That way, the program will print "Hello, World!" on the screen.


3.2.1. Accessing Functions from a Different Module

As could be seen from the last example, once the module has been use'd, its functions can be invoked by typing the full path of the package followed by :: and followed by the function name.

Note that if you are in package Foo and you are trying to access functions from package Foo::Bar, then typing Bar::my_func() will not do. You have to type the full path of the module. (Foo::Bar::my_func() in our case)


3.2.2. Exporting and Importing Functions

It is possible to make a functions of your module automatically available in any other namespace or script that uses it. To do so one needs to type the following code fragment near the beginning of the module:

use Exporter;

use vars qw(@ISA @EXPORT);

@ISA=qw(Exporter);

@EXPORT=("function1", "function2", "function3");

What this fragment does is make the module inherit the Exporter module which is a special Perl module that can export symbols. Then it declares the special variable @EXPORT which should be filled with all the functions that one wishes to export.

Here is an example which has a module called "Calc" and a script that uses it:

# File: Calc.pm
#
package Calc;

use strict;
use warnings;

use Exporter;

use vars qw(@ISA @EXPORT);

@ISA=qw(Exporter);

@EXPORT=("gcd");

# This function calculates the greatest common divisor of two integers
sub gcd
{
    my $m = shift;
    my $n = shift;

    if ($n > $m)
    {
        ($m, $n) = ($n , $m);
    }

    while ($m % $n > 0)
    {
        ($m, $n) = ($n, $m % $n);
    }

    return $n;
}

1;
#!/usr/bin/perl

use strict;
use warnings;

use Calc;

my $m = 200;
my $n = 15;

print "gcd($m,$n) == " , gcd($m,$n), "\n";

As you can see, the script invokes the "gcd" function of the "Calc" module without having to invoke it with Calc::gcd(). Exporting functions like that should be used with care, as the function names may conflict with those of the importing namespace.


3.2.3. Using Variables from a Different Namespace

It is also possible to use the global variables of different packages. However, such variables need to be declared using the use vars qw($myvar1 @myvar2) construct.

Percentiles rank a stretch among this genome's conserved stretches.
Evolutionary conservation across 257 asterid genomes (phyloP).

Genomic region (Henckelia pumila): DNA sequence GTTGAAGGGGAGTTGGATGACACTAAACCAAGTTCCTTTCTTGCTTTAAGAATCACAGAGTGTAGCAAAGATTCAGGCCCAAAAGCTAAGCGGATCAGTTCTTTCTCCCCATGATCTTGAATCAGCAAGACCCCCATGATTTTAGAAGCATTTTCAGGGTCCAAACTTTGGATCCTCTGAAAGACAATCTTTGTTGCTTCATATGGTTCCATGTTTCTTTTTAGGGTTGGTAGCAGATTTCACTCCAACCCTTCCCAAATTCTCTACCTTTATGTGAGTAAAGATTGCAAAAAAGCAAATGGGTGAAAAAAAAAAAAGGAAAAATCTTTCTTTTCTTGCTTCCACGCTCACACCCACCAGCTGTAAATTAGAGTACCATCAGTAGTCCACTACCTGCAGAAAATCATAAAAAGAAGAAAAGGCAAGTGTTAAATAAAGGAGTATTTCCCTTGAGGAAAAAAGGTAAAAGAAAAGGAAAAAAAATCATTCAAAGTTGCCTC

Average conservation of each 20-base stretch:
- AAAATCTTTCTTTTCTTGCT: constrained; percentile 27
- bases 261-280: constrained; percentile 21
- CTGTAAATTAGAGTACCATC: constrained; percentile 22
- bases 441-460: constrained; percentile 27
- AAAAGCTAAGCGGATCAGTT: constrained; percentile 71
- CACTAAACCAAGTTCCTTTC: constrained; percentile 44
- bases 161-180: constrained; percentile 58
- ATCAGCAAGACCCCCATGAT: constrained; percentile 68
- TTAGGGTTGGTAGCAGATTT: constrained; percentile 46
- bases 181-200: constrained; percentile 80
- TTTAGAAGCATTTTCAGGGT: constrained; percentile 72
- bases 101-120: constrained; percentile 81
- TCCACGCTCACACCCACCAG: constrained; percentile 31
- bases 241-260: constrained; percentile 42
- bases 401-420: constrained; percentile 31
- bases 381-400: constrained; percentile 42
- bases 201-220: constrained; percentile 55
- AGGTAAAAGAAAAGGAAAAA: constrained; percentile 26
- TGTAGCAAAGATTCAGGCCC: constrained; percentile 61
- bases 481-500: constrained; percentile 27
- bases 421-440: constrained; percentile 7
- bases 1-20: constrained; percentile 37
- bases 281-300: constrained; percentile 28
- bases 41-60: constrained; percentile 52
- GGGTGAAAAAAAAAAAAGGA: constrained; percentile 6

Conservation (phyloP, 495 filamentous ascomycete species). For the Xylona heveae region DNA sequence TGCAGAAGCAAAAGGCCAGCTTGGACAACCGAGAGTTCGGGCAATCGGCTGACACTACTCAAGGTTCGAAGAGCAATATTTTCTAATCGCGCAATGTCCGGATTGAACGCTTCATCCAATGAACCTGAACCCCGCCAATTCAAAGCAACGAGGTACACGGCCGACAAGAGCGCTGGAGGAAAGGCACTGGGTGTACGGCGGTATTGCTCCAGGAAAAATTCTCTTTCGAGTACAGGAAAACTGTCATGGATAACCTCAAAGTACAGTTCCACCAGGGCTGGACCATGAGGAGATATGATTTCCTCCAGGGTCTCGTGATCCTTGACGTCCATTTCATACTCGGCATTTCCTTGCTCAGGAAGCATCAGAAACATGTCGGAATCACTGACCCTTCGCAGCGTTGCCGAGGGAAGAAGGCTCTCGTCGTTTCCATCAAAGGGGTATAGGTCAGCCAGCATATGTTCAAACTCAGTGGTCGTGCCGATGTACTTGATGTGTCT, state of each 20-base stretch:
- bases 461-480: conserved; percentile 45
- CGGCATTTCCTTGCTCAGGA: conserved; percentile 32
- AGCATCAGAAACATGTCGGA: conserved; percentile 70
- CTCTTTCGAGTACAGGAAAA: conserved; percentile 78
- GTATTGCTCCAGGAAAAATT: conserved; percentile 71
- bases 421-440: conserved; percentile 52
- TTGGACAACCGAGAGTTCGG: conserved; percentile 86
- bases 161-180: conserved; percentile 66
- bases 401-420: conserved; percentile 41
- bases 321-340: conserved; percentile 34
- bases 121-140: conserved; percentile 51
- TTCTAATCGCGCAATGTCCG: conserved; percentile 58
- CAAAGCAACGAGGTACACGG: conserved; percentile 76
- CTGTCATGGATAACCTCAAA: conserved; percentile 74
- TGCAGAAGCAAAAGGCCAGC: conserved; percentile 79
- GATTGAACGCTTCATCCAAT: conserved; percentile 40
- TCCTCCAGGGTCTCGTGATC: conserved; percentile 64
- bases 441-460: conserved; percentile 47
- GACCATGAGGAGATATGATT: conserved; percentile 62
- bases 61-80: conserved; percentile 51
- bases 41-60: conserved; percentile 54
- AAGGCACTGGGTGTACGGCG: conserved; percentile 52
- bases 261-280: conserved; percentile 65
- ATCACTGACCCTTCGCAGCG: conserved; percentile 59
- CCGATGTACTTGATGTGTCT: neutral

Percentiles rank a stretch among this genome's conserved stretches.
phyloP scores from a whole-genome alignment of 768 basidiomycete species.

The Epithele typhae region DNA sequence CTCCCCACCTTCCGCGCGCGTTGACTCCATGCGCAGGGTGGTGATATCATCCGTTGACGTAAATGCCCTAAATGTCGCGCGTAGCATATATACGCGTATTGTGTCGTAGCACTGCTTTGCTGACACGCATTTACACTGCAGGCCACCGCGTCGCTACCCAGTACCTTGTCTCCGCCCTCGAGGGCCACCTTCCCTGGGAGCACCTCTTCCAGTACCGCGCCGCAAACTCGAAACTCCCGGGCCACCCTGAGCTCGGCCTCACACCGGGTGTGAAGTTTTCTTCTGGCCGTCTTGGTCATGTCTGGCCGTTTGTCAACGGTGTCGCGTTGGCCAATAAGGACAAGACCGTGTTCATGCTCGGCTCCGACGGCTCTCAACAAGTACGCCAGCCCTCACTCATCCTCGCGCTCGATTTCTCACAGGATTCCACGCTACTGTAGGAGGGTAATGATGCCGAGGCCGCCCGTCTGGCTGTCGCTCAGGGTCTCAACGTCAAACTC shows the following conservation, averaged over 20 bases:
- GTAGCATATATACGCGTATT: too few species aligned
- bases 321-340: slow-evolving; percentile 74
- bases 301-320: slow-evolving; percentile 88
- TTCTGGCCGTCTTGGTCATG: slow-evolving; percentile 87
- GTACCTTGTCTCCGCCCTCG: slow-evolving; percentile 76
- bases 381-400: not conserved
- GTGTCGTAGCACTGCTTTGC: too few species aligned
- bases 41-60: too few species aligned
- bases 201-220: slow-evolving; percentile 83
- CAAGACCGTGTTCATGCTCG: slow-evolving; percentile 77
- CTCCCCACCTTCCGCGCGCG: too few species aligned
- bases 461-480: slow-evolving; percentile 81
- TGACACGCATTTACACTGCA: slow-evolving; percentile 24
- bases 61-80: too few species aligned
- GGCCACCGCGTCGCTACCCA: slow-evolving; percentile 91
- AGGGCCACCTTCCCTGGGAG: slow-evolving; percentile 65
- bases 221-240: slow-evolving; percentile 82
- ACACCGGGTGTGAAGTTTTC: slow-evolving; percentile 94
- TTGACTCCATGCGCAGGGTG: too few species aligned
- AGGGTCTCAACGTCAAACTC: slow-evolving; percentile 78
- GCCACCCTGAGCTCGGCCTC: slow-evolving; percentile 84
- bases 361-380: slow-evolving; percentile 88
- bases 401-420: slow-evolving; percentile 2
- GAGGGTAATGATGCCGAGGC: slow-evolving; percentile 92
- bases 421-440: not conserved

Here's an example for a module that defines a variable and another one that access it:

# This file is MyVar.pm
#
package MyVar;

use strict;
use warnings;

# Declare a namespace-scoped variable named $myvar.
use vars qw($myvar);

sub print_myvar
{
    print $myvar, "\n";
}

1;
#!/usr/bin/perl

use strict;
use warnings;

use MyVar;

$MyVar::myvar = "Hello";

MyVar::print_myvar();

$MyVar::myvar = "World";

MyVar::print_myvar();

3.3. BEGIN and END

There are two special code blocks for perl modules - BEGIN and END. These blocks are executed when a module is first loaded, and when the perl interpreter is about to unload it, respectively.

Here's an example for a logging module that makes use of this facility:

# File : MyLog.pm
#

package MyLog;

use strict;
use warnings;

BEGIN
{
    open MYLOG, ">", "mylog.txt";
}

sub log
{
    my $what = shift;

    # Strip the string of newline characters
    $what =~ s/\n//g;

    # The MYLOG filehandle is already open by virtue of the BEGIN
    # block.
    print MYLOG $what, "\n";
}

END
{
    close(MYLOG);
}

1;

3.4. The "main" Namespace

One can access the main namespace (i.e, the namespace of the script), from any other namespace by designating main as the namespace path. For instance, main::hello() will invoke the function named "hello" in the script file.

Usually, the "main" part can be omitted and the symbols be accessed with the notation of ::hello() alone.


3.5. Difference between Namespaces and Modules

  • A namespace or package is a container for MyPackage::MySubPack::my_func() symbols.
  • A module, on the other hand, is a file that can contain any number of namespaces, or simply drop everything into the current namespace (although it shouldn't).